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Thread: jobs

  1. #1
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    Unanswered: jobs

    Code:
    DBMS_JOB.SUBMIT(tes, 'escalate('||x||');', SYSDATE+0.000472,null);
    the above code submits a job, i can see it in the job list. It gets submitted fine, but it never seems to run.

    How can I tell when it was last executed, and the results from that execution.

    The procedure escalate just sends an email (the email sending definatly works). I haven't included it becuase it works --> if i type exec escalate(72); @ the sqlplus prompt it sends the email fine.

  2. #2
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    Re: jobs

    Did you COMMIT after the SUBMIT? The job record is not visible to the job processor until then.

    The view USER_JOBS shows information like LAST_DATE.

  3. #3
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    Apparently I cant commit after the above script was run because it was called inside a trigger.
    The job IS in the list, thats for sure.

    However, I have looked at the last dates for each job and non of them have run - the column is null.
    Last edited by rhs98; 05-07-03 at 10:34.

  4. #4
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    Originally posted by rhs98
    Apparently I can commit after the above script was run because it was called by a trigger.

    However, I have looked at the last dates for each job and non of them have run - the column is null.
    Not sure whether you meant to say "can" or "can't" commit. You can't commit IN a trigger, but you must commit at some point AFTER the statement that fired the trigger. The job will not run until the transaction is committed.

    If you mean you HAVE committed but still it doesn't run, then it's time to check the system parameters:

    SQL> select name, value
    2 from v$parameter
    3 where name like '%job_queue%'
    4 /

    NAME
    ----------------------------------
    VALUE
    ----------------------------------
    job_queue_processes
    20

    job_queue_interval
    30

    job_queue_processes indicates how many jobs can run at any time, so it needs to be greater than zero.

    job_queue_interval indicates how frequently the job queue is checked for jobs to run (in seconds)

  5. #5
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    Genius!


    job_queue_processes ----> 0

    how do i change it? I am looking now (gonna try an update!)

    thanks yet again Andrew you a genius!

    [btw: did mean cant commit in trigger]

  6. #6
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    Originally posted by rhs98
    Genius!


    job_queue_processes ----> 0

    how do i change it? I am looking now (gonna try an update!)

    thanks yet again Andrew you a genius!

    [btw: did mean cant commit in trigger]
    The command is:

    ALTER SYSTEM SET JOB_QUEUE_PROCESSES = <number>;

    You'll need DBA privileges to do that (I guess).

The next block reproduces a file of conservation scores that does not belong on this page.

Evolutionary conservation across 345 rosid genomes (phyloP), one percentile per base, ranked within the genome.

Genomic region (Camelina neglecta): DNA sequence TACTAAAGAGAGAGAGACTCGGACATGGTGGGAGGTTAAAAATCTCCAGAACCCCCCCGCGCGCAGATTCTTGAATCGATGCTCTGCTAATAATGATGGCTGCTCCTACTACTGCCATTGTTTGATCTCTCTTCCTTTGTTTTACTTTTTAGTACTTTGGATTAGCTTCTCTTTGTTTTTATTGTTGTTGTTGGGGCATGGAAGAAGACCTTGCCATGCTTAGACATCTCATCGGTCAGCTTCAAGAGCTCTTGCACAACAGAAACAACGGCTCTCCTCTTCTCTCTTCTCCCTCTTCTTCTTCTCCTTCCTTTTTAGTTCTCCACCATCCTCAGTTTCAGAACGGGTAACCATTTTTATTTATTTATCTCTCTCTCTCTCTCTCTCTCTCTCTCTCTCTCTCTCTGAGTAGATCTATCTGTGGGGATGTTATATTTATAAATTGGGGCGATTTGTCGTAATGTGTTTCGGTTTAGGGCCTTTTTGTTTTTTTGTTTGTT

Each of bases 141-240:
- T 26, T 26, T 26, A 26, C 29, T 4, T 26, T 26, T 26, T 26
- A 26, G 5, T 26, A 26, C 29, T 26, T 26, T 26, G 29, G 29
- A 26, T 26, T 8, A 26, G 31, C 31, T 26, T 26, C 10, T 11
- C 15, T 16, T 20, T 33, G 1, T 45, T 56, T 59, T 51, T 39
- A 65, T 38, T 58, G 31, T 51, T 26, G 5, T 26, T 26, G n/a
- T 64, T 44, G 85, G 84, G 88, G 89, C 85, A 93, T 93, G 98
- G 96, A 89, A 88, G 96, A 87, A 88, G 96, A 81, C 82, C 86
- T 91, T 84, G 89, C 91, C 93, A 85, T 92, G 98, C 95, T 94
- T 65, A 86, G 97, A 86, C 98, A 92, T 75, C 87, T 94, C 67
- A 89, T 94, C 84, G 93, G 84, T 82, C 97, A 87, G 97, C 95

7. #7
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    noice, thanks!

    I am the 'DBA' <----- !!!!

    I need to be able to have > a hundred jobs going...is that a really bad idea or not?

    They will only fire 5 minutes after generation. Is there anyway to set the jobs to delete themselves, as they only run once?

  8. #8
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    basically do i need one process per running job, or once process per job that may run?

  9. #9
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    Originally posted by rhs98
    noice, thanks!

    I am the 'DBA' <----- !!!!

    I need to be able to have > a hundred jobs going...is that a really bad idea or not?

    They will only fire 5 minutes after generation. Is there anyway to set the jobs to delete themselves, as they only run once?
    I'm not a DBA, so not best placed to answer this! But I guess having 100 jobs running simultaneously is just like having 100 users log in to SQL Plus and run the procedure that the job is running. If the job is a resource-hungry monster query, that could be a problem; otherwise, perhaps OK.

    If a job doesn't have a NEXT parameter to make it re-run, it will disappear from the queue after it completes.

  10. #10
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    Originally posted by rhs98
    basically do i need one process per running job, or once process per job that may run?
    One per running job. So if job_queue_processes is set to 20, and you submit 100 jobs, then Oracle will start 20 Jnnn processes which will start running the first 20 jobs. As each process finishes a job it will look for another in the queue and run that, and so on until all 100 jobs have been run.

  11. #11
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    When I say I am a DBA, I mean I am the DBA (i.e. I am acting as one, but am not actually one)

    The procedure it runs is not very resource hungry and is quite simple, it just updates one row and sends an email! Not too bad.

    Thanks again Andrew!

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